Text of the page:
Published December 23rd, 2009
Science in the Kitchen - More Magic with Milk
By Jonathan Winter

What do milk and glue have in common? One of the oldest kinds of glue is actually made from milk, using a recipe similar to this one. This is actually a glue you can eat!
1) Gather these supplies:
Skim milk (2 cups)
Saucepan and stirring spoon
Baking soda
Measuring cup, measuring
spoons Large bowl and stovetop
2) Start your Experiment:
Pour two cups of skim milk into a bowl. Add 6 tablespoons of vinegar. Heat slowly while stirring. When the solution starts to curdle (solids start to form) remove from heat and keep stirring until the curdling stops. Strain the mixture, saving the curds (the solid part). Put the curds in the bowl and add 1/2 cup water and 1 tablespoon of baking soda. Stir well.
3) What happened?
When you added the vinegar to the milk and heated it, the vinegar clumped the tiny solids in the milk together. These solids are the protein in the milk called casein. You may have eaten casein before-it is cottage cheese in its most basic form. But little clumps of solids don't make a very good glue. That's why you added the baking soda. The baking soda breaks down the casein just enough for it to flow a little more easily (with the help of the water).
Try gluing some paper together to test the strength of your glue. Keep your glue in the refrigerator. It will last up to two weeks. When it starts to smell like sour milk, it's time to throw it out. As long as it smells o.k., you can eat it. It is even good for you! How does it taste?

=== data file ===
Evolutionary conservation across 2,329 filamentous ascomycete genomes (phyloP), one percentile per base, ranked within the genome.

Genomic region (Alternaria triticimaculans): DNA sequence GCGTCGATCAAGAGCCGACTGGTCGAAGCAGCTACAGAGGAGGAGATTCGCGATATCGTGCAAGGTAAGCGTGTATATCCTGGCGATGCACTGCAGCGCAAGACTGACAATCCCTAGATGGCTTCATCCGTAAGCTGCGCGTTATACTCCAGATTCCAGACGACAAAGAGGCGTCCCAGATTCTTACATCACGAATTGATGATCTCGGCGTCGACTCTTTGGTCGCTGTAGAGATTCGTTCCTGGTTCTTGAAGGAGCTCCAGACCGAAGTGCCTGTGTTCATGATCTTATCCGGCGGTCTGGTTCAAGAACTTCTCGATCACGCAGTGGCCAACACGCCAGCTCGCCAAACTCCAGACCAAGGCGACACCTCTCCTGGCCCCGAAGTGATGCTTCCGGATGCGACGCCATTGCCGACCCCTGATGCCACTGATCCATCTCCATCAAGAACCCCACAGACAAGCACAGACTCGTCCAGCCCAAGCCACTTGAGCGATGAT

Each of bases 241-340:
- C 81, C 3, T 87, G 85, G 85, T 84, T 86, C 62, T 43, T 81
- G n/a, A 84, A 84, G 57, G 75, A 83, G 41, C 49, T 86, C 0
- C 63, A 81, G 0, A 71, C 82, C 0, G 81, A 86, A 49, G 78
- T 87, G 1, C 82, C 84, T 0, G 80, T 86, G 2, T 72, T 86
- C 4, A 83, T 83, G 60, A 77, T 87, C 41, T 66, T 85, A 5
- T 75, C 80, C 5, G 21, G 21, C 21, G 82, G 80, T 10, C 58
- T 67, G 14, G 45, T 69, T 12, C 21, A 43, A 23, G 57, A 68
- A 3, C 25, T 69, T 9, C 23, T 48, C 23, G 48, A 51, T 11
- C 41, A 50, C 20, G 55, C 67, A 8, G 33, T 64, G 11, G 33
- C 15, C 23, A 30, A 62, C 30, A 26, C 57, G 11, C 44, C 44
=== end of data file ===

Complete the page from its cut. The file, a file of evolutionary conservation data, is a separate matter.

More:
4) Experiment Extension
Not only can milk be used to make glue, you can follow this recipe to make "plastic." To make milk plastic, just follow the recipe above, but skip the baking soda and water step. Instead, mold the blobs of casein into shapes of your choice. Allow your creation to dry and harden completely. Can you make a spoon? Can you use it to eat some ice cream?
Real plastic is made from oil. Plastic doesn't ever rot and is causing a big pollution problem in the world. The "plastic" you made is natural, and will break down over time into natural ingredients again. It is biodegradable. You can check how long it takes your "plastic" to break down by burying your creation in a carefully marked spot and digging it up again in a few weeks. Is anything left? How great it would be if all of the world's plastic would break down naturally!

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